Are you prone to nail-biting fits over the stocks you own? Do market gyrations leave you queasy? Then a beta checkup might be the remedy for you.
Simply put, a stock’s beta is a calculation of how much its price will go up and down relative to the S&P 500 stock index. Knowledge of a beta gives you a sense of what kinds of fluctuations your investment may undergo. “A beta is the best indicator of how volatile the shares you own are,” says Santo Famulare, an investment officer with AYCO, an Albany, New York-based money management firm.
How is a beta determined? If shares in the S&P 500 run up or down 10% during a given time period, any stock that matches that movement will carry a beta of one. Stocks that move 5% during the same time period will have a beta of .50; those that jump about twice as much, or 20%, will have a beta of two.
Typically, stocks in fast-moving industries, such as biotech, health care and technology, carry high betas. “There are variable degrees of beta readings in the technology sector,” says Famulare. “For example,” he continues, “Intel is at the lower end at 1.15, and more commodity- driven semiconductors like Microns are at the high end at 1.65.” Low beta stocks, he explains, are typically associated with more staid and stable industries, and points to such utilities as NYNEX (.80) and Texas Utilities (.70) as characteristic of this pattern.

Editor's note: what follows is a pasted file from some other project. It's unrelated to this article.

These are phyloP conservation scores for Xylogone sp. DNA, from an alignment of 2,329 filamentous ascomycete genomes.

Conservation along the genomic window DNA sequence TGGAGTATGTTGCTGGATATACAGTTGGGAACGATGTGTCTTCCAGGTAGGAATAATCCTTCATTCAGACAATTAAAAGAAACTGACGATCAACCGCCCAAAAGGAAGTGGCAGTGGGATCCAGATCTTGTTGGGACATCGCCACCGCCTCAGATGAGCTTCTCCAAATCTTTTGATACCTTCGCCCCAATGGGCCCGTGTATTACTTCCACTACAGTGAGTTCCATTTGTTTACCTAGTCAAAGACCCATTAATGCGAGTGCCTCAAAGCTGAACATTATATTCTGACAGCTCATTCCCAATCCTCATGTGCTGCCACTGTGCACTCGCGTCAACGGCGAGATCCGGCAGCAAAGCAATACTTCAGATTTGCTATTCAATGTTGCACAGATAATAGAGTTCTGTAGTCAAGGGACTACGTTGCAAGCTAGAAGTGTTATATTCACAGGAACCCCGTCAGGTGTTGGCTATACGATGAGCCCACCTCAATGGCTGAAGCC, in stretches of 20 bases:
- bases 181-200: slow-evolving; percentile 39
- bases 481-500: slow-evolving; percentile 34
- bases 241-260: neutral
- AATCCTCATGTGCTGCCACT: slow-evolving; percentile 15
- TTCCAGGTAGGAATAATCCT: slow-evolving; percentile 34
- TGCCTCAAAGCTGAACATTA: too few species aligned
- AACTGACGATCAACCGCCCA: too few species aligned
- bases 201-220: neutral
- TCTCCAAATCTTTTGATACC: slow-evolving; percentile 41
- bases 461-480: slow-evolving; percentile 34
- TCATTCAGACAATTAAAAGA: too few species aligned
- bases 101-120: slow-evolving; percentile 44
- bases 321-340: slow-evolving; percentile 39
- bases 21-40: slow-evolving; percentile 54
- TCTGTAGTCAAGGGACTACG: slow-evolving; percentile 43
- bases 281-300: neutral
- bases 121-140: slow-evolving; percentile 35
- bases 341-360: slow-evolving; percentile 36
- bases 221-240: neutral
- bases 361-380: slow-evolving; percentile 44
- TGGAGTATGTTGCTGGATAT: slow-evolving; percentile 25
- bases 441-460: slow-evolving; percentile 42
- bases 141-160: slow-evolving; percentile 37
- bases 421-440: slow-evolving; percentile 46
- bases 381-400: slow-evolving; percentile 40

While betas usually aren’t published in the newspaper, investors can find them in such stock guides as Standard & Poor’s and Value Line (available at most public libraries) and on most online stock services. Also, check with your broker about your stock’s beta.